I kept searching and finally found three knives hidden under the sofa’s cushions. It was depressing: Her fear of robbers and thieves is overwhelming her, to the point where she feels the need to defend herself with the knives she once used to create such fabulous, sumptuous meals.

Still, for the appetizer, I make the classic Vietnamese spring roll. I mix pork with fish sauce, black pepper, crabmeat, green onion, and vermicelli. I bring out rice papers and warm water. “Let me help,” she says. She gets up from the sofa where she often lies listless, watching Korean soap operas.

Though she could never cook an entire meal again, she is her old self as she works. The bony fingers are guided by muscle memories. And as she rolls her spring rolls—a scoop of mixed ground pork with crabmeat, a wet rice paper—she begins to remember. “Back when we were in Hue, I remember making dinner for 25 guests,” she says. “Mrs. Ngoc, she would send her daughters. My gosh, that woman had six of them. And they all worked so hard.” Mother starts laughing.

She remembers the women crowding her kitchen. How they gossiped as they worked. One young woman had a great voice and often sang. They shared recipes. She remembers a gentle world long gone.

I encourage her. I give her more rice papers. And we roll cha gio together. We make more than we could possibly eat. But it doesn’t matter. We roll back the clock. We talk about food, cooking.

We talk about the past.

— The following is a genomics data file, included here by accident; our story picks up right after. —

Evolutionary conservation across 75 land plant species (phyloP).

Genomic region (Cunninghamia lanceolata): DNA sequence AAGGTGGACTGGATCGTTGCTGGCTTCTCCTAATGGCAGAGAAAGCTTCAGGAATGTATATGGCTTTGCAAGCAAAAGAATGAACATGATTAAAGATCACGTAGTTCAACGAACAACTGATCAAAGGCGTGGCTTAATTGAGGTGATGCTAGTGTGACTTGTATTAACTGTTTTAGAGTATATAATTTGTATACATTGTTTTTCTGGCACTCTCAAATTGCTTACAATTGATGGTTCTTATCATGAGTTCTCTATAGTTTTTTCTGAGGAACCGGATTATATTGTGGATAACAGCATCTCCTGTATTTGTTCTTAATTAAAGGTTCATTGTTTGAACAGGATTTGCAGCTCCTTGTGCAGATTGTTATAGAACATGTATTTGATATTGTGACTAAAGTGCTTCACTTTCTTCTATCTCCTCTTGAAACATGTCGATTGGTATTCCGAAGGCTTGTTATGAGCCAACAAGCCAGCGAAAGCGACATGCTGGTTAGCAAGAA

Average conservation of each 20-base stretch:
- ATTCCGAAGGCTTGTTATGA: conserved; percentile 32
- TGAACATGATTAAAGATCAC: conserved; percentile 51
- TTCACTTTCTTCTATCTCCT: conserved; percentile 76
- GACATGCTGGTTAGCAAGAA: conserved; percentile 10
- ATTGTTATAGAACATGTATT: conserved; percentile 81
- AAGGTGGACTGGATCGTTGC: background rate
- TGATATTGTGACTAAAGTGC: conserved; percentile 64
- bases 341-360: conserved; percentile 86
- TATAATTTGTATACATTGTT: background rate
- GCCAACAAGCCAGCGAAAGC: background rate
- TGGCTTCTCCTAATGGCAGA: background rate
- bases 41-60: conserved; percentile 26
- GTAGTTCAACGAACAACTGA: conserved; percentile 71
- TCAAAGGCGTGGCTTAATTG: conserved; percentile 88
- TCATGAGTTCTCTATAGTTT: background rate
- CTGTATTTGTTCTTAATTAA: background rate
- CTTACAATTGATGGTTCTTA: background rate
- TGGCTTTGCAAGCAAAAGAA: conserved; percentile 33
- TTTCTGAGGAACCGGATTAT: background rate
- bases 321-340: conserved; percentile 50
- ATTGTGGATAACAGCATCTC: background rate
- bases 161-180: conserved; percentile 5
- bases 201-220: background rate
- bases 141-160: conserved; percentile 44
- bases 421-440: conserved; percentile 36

Andrew-Lam3-648x364

Andrew Lam (left) with his mother and family celebrating his mother’s 80th birthday last year in Fremont, CA. Photo courtesy of the author.

Andrew Lam is an editor with New America Media and author of the “Perfume Dreams: Reflections on the Vietnamese Diaspora,” and “East Eats West: Writing in Two Hemispheres.” His latest book is “Birds of Paradise Lost,” a short story collection, was published in 2013 and won a Pen/Josephine Miles Literary Award in 2014 and a finalist for the California Book Award and shortlisted for the William Saroyan International Prize for Writing.

This story is a part of Off the Menu: Asian America, a multimedia project between the Center for Asian American Media and KQED, featuring a one-hour PBS primetime special by award-winning filmmaker Grace Lee (American Revolutionary: The Evolution of Grace Lee Boggs), original stories and web content.

Main image: Lunch at Andrew Lam’s uncle’s villa in Saigon in 1972. Lam is in his mother’s arms. Photo courtesy of the author.

A Hidden Tragedy — Mental Illness and Suicide Among Asian Americans

Story by Andrew Lam. 

What do Jiwon Lee, Kevin Lee, and Andrew Sun have in common? Sadly, they are three Asian Americans college students who killed themselves in high profile cases in April at prestigious universities. 

Kevin Lee, (no relation to Jiwon,) a sophomore at Boston University studying biomedical engineering was found dead in his dorm room. Andrew Sun, also a sophomore studying economics at Harvard, jumped to his death in Boston. Jiwon Lee a dental student at Columbia University left a note that said “not living up to expectations.” Her body was found in the Hudson River.

According to the American Psychological Association, using the year 2007 as case study, suicide “was the second leading cause of death for Asian-Americans aged 15-34.” The websiteReAppropriate which advocates for Asian American concerns estimates that the three students who killed themselves are part of about 150 college-aged Asian Americans who will die by suicide this year.